8000+ Australians sign-up to support Strathbogie Forest

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Look at these rat-bags: teachers, truckies, vignerons, apiarists, ecologists, farmers, hospitality staff, retirees, mums, dads and grandparents. They care about this forest.

In early November 2016 we created a petition calling for a moratorium on logging in the Strathbogie Forest, until there’s a thorough assessment of the forest’s values. Initially, we thought we might get 1000 signatures, after all, how many people even care and could be bothered signing. But the 1000 target was reached in less than a week, so the target became 5000, which was reached two weeks later.

The petition has now closed and a staggering 29,000+ people have supported the call for a moratorium on logging in the Strathbogie Forest.

That 8000+ Australians care so much about this small, isolated forest in north-east Victoria was beyond our wildest imagination and gives us heart and energy to continue our campaign.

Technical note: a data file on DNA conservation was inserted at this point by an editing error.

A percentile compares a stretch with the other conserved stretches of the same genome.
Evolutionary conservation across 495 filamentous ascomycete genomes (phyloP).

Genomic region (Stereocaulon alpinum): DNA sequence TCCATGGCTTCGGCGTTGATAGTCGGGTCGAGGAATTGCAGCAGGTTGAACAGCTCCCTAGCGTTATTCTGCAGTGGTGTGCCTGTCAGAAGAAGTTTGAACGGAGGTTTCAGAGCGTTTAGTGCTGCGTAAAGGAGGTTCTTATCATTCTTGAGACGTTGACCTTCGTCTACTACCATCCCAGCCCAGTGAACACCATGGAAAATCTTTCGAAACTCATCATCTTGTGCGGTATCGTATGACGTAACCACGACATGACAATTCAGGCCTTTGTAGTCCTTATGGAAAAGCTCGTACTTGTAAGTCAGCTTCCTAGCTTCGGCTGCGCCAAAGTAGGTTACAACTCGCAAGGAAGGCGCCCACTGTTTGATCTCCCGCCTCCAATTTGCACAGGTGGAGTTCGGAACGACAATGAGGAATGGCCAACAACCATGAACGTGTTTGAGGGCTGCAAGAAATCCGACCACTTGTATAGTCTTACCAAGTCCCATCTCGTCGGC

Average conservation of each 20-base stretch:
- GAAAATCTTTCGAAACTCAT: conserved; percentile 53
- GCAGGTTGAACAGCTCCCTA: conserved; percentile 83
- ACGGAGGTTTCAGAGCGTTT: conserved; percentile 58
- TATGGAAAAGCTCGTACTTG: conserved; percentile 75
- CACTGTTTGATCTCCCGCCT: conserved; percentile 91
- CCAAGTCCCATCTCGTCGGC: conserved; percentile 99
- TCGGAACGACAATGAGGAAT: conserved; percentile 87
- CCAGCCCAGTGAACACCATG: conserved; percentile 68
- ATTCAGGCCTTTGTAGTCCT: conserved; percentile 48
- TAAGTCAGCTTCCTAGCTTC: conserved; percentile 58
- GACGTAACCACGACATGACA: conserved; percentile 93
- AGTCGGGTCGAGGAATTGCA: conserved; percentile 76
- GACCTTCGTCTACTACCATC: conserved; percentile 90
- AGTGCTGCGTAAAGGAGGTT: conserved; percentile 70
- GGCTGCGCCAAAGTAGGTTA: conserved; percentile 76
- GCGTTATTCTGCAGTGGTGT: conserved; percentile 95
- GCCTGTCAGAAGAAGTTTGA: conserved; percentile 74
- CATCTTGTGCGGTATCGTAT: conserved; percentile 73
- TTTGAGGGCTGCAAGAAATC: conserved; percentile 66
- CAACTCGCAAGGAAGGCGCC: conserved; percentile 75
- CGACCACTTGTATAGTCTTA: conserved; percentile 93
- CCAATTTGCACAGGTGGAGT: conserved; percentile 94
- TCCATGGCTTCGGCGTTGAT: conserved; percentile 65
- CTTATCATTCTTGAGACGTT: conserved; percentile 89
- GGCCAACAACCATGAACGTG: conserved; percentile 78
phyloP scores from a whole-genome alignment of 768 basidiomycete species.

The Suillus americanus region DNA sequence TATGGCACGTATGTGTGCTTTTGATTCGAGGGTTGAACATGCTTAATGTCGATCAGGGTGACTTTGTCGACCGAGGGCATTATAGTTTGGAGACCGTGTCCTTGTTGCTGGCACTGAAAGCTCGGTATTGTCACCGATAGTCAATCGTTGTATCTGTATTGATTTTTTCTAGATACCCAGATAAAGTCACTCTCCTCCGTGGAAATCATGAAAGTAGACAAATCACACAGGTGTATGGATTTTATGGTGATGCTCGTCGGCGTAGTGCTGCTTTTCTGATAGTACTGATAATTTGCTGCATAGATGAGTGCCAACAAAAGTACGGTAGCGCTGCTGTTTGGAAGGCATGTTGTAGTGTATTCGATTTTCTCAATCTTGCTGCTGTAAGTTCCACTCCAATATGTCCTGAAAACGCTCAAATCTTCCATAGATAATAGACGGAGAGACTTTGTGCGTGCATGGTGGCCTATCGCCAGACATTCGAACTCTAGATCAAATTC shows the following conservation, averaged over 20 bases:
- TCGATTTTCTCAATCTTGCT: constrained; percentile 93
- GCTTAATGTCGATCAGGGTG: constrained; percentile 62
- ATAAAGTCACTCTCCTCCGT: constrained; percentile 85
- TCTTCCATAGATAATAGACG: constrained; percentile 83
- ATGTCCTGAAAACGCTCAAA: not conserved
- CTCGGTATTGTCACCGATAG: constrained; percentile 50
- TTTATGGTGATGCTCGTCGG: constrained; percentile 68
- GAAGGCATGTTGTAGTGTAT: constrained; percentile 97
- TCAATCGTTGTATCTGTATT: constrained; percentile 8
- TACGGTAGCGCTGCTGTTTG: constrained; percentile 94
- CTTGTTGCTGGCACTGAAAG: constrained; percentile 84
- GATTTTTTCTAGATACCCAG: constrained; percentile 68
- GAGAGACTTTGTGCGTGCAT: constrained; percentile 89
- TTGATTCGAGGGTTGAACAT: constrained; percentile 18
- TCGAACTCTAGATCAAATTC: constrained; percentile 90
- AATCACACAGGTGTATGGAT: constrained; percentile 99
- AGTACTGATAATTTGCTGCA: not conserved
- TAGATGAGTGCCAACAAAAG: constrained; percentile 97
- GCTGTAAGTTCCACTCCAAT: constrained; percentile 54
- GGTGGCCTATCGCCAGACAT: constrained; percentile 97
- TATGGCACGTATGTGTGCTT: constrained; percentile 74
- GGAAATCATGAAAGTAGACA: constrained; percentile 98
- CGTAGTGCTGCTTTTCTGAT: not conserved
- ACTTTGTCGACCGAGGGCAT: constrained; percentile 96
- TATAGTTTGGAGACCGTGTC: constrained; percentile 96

Care petitions are international and it was surprising and totally fantastic that we had so many overseas supporters – from 169 countries around the world. There were 25 countries that supplied more than 100 supporters and 15 countries supplied more than 200 supporters: USA 11,174, Australia 8,486, Canada 1,259, UK 769, France 741, Germany 666, Italy 633, Spain 395, Mexico 385, Belgium 340, Brazil 337, Netherlands 327, South Africa 311, Switzerland 272, Portugal 234; forests have friends everywhere!!

And it’s not just on-line support that’s offered; so far, several hundred people have signed paper-based petitions seeking the same outcome.These signatures have been collected at community gatherings around the Ranges and show the overwhelmingly strong local support for a moratorium on logging.

We’ll continue to pressure the Victorian Government to undertake an assessment of the forest’s environmental and social values, so that it and the community can make informed decisions about where to log and where not to log. Currently, it’s Blind Freddy making all the decisions.

Here

A previous post documented the impact of logging the first 30 ha of the 450 ha on Vicforests’ schedule.

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